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Interview with Justin Sawicki

Posted on the 03 December 2018 by Tomatrax @TomatraxAU

Interview with Justin SawickiFollowing from his self titled solo album, Canadian singer song-writer Justin Sawicki has returned with his homage to Canadian NHL star Walter Poddubny, simply titled 'Walter', and has a new EP on the way early next year.

Tomatrax caught up with Justin to talk about what he's been up to since his last release.

It's been a few years since you were last featured on Tomatrax, what have you been up to over this time?

I've been raising a family and working on my career outside of Music. When Justin Sawicki, my self titled album came out my son was just born and I was just beginning a career in Real Estate. Since then both my family life and career have blossomed and I couldn't be happier. Last October my wife gave birth to our daughter so things have been moving at light speed! I've spent a lot of time on personal growth and wanting to be the best person I can for my family and children which has definitely led to reflecting, and reflecting has lead me to writing new music.

You're currently working on a new release, how is that going?

Yes, it's going well. We (Dan Rodrigues and Andrew Barbisan) spent the early part of the year and spring arranging a big batch of songs I had written. We've widdled them down to 10 or 12 and plan to do a few more sessions this year. The goal is to end up with a hand full of keepers and probably a 5 song EP will be released in 2019

You said you want to record the songs live to give the release a raw sound, what prompted this approach?

I'm just inspired by the "organic" sound of people playing in a room together. We spend so much of our lives trying to cover up the minor flaws ... in music... and in life for that matter, that things are becoming lifeless in some instances. In a way the more control we have the less like-life things are. It's easier now than ever to get sucked into that mentality of wanting the "perfect" product, or the perfect sound, whatever that is. This go around we are recording on completely acoustic instruments, so there's a rawness that comes along with not being able to manipulate the sounds electronically... they exist how they exist. It's really exciting!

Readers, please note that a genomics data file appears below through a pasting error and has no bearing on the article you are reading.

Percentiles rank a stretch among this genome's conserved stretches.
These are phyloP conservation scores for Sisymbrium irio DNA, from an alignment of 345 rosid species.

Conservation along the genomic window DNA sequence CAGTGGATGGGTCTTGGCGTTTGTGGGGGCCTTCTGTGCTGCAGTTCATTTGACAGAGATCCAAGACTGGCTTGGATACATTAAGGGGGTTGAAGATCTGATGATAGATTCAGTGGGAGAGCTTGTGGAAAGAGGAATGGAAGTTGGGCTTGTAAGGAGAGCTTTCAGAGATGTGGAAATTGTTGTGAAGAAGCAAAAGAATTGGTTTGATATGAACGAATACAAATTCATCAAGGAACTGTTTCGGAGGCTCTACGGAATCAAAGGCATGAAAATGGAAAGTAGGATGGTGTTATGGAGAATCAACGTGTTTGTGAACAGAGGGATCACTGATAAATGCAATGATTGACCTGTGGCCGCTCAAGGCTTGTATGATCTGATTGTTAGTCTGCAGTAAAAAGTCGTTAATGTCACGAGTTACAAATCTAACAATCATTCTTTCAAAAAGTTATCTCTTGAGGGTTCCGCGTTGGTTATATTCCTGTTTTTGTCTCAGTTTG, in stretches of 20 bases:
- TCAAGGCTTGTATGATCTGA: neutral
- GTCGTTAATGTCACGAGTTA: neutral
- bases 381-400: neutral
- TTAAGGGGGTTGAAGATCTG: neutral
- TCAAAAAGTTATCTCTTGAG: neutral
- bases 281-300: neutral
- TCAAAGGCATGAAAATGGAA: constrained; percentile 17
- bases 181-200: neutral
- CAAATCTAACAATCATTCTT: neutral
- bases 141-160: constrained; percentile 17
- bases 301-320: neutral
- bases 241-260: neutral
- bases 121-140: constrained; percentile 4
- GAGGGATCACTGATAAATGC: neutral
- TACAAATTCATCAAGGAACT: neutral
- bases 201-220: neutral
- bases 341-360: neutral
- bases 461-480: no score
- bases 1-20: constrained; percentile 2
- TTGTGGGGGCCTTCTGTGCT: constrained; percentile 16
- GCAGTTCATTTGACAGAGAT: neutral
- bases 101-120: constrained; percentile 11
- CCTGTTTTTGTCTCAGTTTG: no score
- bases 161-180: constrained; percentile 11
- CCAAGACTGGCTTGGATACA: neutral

How does recording music live compare with recording in a studio?

Well... we will be recording these songs in a studio, however, we won't be doing any overdubs and the songs will be recorded in a single take. There won't be an audience present or anything like that.

Your latest song 'Hey Walter' is a homage to Hockey player Walter Poddubny, what inspired you to do this dedication?

Growing up in Thunder Bay, ON... we didn't have many celebrities around. Walter was a celebrity... well... to me and my brother at least. His story is a tragic one, and a common one with professional athletes. It's the danger in being so micro focused on a single skill, like playing hockey or any other sport, or music for that matter... that they often times don't acquire certain life skills to survive outside of the game. There has to be an extremely large hole that exists when the only thing you've ever known is no longer an option. You must feel like you've lost your entire identity. Not to mention, for Hockey Players of Walter's era the pay wasn't structured the way it is today and there was a lot less guidance on how to save, invest, and plan for the eventual "non hockey" future.